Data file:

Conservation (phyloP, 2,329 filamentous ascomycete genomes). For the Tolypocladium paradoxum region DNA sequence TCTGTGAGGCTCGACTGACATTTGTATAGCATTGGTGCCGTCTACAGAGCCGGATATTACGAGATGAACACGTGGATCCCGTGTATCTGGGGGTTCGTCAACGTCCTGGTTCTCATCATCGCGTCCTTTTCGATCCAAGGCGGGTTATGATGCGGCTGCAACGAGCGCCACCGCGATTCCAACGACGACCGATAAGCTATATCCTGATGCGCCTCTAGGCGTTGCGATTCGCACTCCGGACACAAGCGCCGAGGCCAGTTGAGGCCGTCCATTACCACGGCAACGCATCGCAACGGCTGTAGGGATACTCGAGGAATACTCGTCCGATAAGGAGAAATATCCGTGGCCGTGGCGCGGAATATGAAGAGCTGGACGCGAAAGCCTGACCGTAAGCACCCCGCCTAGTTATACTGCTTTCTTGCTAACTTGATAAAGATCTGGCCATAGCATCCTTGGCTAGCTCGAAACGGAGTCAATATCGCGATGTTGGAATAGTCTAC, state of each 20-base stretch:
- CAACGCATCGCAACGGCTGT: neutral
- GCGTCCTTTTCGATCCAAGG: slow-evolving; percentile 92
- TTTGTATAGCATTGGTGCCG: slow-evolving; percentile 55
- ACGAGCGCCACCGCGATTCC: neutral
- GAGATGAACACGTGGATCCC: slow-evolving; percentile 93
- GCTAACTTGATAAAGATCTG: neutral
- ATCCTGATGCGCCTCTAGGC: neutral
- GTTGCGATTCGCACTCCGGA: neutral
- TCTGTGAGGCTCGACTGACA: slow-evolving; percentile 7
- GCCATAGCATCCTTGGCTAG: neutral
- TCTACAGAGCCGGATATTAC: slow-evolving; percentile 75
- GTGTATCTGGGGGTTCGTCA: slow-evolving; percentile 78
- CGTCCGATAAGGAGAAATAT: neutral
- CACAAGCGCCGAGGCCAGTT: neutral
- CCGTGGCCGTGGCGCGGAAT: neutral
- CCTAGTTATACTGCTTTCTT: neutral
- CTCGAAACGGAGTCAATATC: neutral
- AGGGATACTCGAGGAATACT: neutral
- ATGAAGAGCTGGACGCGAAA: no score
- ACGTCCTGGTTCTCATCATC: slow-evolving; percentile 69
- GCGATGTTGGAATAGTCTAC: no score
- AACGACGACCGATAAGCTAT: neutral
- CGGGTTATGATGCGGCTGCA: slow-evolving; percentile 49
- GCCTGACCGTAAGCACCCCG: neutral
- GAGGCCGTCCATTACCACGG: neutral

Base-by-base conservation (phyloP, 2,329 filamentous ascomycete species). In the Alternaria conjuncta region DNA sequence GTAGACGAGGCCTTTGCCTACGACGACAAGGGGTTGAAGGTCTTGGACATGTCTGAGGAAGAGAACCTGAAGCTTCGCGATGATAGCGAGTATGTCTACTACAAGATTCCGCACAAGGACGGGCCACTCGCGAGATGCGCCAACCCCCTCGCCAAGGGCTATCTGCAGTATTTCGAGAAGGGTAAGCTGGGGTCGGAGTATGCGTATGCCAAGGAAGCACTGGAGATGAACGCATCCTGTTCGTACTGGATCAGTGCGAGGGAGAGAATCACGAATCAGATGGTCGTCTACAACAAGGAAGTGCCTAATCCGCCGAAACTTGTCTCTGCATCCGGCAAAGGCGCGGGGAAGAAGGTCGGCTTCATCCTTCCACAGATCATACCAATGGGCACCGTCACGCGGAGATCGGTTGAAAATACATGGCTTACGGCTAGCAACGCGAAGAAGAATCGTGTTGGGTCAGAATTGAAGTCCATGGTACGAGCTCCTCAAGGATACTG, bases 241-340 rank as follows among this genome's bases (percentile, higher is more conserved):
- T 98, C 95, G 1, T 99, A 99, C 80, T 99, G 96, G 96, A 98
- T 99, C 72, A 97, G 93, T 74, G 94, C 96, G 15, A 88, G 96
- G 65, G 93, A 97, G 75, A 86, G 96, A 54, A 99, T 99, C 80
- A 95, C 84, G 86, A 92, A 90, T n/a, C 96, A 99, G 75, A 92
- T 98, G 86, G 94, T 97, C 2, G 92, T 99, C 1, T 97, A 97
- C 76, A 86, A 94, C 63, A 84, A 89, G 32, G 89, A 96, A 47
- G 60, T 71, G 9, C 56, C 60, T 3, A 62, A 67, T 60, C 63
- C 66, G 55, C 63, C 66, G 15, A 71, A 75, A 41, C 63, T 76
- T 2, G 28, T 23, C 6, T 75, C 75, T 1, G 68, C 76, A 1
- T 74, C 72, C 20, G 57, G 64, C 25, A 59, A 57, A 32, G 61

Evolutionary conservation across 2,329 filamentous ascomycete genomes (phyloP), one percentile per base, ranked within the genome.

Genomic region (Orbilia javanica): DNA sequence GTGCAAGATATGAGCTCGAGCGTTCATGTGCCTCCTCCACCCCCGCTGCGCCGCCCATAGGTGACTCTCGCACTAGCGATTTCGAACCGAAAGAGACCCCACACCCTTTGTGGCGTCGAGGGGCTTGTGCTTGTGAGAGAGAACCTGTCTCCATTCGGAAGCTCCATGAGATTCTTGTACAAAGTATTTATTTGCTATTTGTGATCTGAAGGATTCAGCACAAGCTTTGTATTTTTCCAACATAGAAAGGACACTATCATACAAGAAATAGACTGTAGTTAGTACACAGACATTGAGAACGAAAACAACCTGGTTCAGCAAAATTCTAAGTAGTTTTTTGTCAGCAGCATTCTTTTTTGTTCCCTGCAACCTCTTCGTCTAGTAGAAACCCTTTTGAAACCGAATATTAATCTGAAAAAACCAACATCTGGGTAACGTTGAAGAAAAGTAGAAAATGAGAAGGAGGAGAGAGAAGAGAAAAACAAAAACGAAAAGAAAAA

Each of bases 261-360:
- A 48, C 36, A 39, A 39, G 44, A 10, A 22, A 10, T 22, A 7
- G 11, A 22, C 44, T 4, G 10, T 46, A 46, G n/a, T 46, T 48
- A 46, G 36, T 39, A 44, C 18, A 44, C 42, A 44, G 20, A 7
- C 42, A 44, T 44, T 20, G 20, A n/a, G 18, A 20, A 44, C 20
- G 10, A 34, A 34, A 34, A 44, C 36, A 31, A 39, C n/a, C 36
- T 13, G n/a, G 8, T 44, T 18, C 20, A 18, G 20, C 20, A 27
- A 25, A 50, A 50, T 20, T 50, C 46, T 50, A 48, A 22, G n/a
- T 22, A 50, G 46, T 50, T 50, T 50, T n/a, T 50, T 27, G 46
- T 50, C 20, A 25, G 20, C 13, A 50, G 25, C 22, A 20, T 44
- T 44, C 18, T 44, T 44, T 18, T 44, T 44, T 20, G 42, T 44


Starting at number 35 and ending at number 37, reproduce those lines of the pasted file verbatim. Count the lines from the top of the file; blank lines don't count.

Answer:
- C 66, G 55, C 63, C 66, G 15, A 71, A 75, A 41, C 63, T 76
- T 2, G 28, T 23, C 6, T 75, C 75, T 1, G 68, C 76, A 1
- T 74, C 72, C 20, G 57, G 64, C 25, A 59, A 57, A 32, G 61